Bernal's oscillation-rotation X-ray diffraction camera, 1927.
3 4 c m
actual image size: 32cm x 26cm

Bernal's oscillation-rotation X-ray diffraction camera, 1927.

Hills, Jennie

© Science Museum / Science & Society Picture Library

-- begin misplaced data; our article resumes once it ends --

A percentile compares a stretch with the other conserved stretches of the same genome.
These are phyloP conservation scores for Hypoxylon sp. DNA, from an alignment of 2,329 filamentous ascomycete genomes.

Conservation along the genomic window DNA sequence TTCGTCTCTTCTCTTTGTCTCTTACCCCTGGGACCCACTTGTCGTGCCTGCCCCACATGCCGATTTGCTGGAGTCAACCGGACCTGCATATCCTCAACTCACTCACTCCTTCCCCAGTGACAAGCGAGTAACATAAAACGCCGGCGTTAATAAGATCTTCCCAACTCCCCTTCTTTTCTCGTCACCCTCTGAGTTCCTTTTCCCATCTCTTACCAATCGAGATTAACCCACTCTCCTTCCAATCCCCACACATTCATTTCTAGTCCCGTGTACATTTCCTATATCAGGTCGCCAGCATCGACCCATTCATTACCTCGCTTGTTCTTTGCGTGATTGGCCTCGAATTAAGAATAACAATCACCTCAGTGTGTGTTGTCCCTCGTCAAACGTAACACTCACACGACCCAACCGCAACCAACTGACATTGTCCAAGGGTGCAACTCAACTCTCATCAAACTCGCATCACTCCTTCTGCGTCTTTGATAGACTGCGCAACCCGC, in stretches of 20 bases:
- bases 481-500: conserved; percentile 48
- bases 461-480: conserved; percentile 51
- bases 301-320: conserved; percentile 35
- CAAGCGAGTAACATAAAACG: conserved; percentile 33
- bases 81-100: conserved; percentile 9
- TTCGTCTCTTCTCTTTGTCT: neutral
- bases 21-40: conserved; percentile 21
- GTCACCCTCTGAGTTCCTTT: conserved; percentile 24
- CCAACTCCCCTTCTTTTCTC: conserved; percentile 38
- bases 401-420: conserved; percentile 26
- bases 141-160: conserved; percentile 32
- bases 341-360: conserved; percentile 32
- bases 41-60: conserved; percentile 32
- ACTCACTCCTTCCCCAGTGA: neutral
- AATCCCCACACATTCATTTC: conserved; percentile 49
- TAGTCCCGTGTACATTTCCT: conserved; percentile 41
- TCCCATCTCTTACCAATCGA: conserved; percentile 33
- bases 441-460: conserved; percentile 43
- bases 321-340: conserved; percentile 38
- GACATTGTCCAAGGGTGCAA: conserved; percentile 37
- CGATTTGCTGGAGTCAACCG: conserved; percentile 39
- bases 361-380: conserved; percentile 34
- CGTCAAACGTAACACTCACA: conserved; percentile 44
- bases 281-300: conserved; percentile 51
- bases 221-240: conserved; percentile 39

An X-ray diffraction camera can determine the molecular structures of crystals, a technique which eventually proved crucial for the understanding of complex molecules such as penicillin, insulin and DNA. This camera was used at the Royal Institution by John Desmond Bernal (1901-1971). Bernal founded the science of molecular biology and pioneered X-ray crystallography. He did important work on the structure of water while Professor of Physics at the University of London. During WWII he was involved in unsuccessful attempts to create artificial icebergs to act as aircraft carriers. He published 'The Social Function of Science' (1939) and 'The Origin of Life' (1967). Known to his friends as 'Sage', Bernal was very influential in both political and scientific circles.



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